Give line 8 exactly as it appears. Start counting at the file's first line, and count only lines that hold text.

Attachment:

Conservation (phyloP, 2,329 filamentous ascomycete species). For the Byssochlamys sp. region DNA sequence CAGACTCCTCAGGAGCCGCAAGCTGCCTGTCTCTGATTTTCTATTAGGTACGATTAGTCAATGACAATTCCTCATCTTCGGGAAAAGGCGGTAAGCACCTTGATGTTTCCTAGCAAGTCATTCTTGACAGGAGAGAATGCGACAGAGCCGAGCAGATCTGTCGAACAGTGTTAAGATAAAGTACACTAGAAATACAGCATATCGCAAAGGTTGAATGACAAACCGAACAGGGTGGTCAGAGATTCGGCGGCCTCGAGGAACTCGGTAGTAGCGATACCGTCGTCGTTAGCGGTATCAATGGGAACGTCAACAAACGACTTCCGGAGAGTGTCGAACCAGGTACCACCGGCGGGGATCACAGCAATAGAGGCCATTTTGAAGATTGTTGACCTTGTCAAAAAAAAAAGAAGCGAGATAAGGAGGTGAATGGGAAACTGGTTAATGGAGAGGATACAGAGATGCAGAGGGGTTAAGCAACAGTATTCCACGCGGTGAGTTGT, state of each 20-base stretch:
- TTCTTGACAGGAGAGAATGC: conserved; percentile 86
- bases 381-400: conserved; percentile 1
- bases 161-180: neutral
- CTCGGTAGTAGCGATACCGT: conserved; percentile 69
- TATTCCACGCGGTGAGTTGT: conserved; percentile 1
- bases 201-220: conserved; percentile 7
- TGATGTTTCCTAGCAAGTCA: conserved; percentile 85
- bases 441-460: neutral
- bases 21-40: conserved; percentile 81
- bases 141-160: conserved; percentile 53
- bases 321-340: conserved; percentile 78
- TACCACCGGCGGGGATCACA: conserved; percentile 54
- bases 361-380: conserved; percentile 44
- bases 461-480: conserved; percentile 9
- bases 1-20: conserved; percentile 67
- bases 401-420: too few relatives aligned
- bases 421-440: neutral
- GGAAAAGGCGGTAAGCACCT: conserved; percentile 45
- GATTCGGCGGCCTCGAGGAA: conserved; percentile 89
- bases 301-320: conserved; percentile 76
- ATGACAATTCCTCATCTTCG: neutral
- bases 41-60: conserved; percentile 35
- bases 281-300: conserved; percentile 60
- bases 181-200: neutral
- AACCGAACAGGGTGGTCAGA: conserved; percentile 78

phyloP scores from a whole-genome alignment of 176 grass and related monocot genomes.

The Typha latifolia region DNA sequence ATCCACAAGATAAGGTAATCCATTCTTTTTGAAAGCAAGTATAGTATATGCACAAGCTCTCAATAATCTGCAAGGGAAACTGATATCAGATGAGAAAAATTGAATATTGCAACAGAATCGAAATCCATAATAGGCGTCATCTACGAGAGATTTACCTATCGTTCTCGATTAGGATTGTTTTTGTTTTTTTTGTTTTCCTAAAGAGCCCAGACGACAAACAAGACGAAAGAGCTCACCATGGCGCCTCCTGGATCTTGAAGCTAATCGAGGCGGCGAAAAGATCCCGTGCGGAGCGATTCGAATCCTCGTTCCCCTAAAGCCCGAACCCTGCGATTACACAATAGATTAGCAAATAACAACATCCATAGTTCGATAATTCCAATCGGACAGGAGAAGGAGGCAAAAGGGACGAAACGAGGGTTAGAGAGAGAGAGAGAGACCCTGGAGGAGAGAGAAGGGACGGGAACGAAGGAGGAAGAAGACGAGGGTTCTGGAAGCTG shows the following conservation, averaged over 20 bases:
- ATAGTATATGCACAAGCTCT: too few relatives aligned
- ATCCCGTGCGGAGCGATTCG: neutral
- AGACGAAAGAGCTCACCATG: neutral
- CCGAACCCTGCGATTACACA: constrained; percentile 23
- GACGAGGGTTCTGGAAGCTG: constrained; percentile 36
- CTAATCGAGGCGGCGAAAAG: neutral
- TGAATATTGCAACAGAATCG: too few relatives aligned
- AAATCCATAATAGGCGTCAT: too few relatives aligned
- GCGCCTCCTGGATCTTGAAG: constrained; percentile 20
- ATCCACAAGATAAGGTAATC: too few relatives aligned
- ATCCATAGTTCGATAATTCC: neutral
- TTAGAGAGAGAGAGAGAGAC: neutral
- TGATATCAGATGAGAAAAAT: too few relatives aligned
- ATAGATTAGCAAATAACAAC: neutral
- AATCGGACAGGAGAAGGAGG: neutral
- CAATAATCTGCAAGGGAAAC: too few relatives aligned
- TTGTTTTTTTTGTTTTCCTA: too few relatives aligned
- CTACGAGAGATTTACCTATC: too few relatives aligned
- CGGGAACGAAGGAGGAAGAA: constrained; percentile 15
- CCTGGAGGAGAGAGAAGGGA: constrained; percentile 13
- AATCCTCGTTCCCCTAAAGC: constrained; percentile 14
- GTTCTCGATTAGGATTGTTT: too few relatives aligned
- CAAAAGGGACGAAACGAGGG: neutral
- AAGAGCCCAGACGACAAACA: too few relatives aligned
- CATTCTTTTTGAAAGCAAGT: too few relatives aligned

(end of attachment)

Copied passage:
- TGATGTTTCCTAGCAAGTCA: conserved; percentile 85